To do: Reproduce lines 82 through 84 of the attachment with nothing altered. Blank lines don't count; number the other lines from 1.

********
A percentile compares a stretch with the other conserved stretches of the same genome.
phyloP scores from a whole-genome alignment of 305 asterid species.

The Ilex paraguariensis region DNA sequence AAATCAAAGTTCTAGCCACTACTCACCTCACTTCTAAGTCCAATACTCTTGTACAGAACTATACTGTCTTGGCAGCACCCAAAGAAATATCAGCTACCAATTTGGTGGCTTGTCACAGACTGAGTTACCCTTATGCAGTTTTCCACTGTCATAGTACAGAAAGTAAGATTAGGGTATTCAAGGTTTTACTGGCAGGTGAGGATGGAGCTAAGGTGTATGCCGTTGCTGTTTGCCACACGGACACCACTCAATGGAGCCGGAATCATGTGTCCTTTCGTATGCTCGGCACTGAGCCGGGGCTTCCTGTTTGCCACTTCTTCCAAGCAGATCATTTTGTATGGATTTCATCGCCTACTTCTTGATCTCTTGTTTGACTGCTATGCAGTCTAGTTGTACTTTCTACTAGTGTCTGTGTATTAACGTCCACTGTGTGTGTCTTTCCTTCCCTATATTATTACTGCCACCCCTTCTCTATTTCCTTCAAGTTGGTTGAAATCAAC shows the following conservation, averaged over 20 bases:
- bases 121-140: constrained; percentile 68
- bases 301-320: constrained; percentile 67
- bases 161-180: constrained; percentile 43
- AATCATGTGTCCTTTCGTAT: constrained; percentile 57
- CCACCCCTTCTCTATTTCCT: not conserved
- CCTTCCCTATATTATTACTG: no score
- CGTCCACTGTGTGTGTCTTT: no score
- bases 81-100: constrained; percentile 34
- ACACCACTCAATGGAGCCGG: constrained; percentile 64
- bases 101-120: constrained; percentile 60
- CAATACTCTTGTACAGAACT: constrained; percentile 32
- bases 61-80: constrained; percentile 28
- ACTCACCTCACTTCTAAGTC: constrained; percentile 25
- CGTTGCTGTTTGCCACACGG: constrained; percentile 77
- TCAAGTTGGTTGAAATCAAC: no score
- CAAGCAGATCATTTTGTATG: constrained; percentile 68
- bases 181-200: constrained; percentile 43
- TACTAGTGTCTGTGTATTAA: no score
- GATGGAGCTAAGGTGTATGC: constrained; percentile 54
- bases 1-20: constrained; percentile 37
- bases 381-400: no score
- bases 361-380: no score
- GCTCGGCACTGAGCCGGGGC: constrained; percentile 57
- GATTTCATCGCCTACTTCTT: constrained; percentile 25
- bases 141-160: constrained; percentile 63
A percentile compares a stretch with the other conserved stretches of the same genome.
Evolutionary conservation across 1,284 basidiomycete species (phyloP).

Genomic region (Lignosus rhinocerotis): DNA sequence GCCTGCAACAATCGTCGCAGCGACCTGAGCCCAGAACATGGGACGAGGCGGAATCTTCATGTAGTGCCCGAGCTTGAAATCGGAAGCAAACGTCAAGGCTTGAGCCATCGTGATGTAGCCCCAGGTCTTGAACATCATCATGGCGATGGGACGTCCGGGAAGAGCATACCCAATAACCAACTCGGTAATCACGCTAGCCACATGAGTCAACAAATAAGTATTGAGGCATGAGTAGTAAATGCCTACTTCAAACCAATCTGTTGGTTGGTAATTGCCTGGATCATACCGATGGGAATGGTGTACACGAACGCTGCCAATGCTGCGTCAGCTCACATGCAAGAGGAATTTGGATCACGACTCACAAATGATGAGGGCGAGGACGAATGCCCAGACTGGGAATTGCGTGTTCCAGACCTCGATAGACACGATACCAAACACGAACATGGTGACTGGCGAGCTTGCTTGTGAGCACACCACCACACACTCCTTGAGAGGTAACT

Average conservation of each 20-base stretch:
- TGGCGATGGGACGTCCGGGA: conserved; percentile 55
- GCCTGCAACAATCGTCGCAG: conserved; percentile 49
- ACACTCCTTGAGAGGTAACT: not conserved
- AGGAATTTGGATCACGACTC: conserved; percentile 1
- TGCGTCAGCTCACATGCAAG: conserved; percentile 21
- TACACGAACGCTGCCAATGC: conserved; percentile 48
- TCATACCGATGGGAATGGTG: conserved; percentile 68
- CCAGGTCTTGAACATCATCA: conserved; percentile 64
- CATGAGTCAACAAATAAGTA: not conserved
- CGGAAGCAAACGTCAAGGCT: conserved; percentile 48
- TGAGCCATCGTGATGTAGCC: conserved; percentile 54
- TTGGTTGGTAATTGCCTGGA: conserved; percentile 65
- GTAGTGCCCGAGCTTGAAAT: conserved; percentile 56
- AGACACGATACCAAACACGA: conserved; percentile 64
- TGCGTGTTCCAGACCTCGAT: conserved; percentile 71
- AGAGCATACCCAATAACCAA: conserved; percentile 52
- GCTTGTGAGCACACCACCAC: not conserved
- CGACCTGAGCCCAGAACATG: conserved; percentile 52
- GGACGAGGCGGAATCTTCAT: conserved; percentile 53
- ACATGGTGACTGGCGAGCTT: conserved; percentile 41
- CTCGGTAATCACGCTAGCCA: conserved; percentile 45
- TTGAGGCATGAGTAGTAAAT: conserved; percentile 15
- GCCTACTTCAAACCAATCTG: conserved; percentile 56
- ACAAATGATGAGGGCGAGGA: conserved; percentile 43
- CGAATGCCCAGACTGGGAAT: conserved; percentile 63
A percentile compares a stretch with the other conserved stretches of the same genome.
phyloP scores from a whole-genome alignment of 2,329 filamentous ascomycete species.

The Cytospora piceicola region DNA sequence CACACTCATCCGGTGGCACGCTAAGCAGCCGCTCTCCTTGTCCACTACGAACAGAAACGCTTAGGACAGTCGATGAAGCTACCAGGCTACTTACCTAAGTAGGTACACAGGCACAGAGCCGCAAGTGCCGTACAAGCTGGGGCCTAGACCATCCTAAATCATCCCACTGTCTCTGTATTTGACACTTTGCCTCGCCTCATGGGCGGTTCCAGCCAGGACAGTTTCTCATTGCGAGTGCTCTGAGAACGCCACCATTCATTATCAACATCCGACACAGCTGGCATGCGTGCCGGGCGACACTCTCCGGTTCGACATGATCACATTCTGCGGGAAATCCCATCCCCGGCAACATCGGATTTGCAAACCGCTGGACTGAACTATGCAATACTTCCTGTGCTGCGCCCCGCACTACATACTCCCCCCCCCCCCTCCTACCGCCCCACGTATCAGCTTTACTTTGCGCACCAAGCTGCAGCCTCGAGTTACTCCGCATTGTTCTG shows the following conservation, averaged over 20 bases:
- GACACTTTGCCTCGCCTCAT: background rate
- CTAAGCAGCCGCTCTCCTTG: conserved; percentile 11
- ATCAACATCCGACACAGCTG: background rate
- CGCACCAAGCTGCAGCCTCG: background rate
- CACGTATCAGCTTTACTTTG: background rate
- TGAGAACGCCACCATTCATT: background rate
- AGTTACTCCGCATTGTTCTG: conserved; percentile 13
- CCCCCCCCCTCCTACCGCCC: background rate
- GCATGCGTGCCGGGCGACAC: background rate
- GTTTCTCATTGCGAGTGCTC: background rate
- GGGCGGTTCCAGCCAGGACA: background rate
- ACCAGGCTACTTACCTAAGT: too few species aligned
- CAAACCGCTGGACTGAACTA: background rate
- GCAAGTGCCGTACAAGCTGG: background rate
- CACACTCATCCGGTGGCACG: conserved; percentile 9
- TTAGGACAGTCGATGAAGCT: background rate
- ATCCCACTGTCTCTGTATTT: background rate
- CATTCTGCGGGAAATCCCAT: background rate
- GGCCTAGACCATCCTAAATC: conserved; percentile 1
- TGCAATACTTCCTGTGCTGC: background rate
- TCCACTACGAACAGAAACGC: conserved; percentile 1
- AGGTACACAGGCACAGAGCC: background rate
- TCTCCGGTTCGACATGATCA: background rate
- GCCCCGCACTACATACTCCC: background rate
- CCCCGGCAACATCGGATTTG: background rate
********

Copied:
- AGGTACACAGGCACAGAGCC: background rate
- TCTCCGGTTCGACATGATCA: background rate
- GCCCCGCACTACATACTCCC: background rate